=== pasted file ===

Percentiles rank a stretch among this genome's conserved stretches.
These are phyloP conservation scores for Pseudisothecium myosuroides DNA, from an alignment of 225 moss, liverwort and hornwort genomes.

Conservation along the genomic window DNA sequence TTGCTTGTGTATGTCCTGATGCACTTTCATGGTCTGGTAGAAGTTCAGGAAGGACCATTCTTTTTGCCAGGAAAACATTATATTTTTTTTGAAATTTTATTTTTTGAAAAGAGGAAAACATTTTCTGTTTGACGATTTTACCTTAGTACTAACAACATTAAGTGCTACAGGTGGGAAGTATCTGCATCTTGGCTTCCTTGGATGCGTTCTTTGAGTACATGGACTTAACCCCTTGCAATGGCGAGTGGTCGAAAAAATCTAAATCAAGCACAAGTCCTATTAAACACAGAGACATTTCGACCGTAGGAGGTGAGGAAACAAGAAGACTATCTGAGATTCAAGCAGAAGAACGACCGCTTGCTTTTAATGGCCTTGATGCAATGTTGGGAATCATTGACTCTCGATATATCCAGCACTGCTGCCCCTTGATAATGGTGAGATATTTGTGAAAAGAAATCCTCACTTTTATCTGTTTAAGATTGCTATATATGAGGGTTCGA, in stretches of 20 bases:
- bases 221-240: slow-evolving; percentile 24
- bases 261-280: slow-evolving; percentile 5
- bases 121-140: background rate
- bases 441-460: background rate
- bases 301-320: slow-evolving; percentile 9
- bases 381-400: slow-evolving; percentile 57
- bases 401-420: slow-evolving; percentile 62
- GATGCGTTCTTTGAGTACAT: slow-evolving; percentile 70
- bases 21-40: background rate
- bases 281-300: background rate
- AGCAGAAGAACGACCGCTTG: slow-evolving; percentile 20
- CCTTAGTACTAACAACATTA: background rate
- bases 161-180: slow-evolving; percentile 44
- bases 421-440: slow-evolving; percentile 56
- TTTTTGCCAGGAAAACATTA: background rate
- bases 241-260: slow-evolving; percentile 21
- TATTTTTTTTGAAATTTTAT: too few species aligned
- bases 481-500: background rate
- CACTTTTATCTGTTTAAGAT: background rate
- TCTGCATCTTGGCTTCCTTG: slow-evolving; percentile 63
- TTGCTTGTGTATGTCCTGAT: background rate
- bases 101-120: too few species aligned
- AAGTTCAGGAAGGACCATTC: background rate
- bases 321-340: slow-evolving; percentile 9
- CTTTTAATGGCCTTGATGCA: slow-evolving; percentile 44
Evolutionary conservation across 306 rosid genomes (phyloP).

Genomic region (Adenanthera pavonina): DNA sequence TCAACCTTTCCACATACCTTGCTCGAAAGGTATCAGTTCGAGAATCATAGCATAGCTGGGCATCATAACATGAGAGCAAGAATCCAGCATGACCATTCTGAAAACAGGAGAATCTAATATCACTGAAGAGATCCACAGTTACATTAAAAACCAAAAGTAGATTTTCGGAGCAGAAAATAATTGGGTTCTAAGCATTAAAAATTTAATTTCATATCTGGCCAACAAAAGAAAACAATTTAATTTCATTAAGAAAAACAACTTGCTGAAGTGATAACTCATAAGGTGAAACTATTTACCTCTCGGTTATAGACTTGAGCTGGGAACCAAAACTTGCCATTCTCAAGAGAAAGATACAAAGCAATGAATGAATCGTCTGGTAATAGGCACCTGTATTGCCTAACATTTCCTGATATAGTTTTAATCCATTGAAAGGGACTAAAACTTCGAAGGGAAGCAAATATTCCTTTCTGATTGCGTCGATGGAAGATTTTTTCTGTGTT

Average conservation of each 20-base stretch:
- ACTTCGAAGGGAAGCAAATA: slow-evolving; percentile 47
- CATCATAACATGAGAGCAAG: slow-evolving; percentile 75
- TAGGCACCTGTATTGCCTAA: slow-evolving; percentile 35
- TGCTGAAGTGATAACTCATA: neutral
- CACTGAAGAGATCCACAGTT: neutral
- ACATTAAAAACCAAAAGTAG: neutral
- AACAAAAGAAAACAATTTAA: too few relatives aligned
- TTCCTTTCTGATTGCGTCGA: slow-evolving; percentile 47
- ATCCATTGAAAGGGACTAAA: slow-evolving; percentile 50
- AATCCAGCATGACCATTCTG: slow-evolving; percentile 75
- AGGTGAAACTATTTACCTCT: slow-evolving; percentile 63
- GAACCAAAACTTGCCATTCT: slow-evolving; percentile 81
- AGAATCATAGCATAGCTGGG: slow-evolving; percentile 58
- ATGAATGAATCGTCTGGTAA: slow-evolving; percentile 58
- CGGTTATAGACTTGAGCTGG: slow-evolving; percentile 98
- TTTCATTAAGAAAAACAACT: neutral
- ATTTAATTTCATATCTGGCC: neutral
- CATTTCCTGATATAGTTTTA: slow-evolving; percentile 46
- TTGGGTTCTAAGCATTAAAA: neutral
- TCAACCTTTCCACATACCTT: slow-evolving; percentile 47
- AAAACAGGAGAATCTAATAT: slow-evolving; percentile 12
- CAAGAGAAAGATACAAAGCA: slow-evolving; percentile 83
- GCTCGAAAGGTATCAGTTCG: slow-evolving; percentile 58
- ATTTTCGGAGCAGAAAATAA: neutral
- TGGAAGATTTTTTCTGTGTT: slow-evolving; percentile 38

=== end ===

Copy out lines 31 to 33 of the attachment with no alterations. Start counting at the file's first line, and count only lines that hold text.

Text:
Average conservation of each 20-base stretch:
- ACTTCGAAGGGAAGCAAATA: slow-evolving; percentile 47
- CATCATAACATGAGAGCAAG: slow-evolving; percentile 75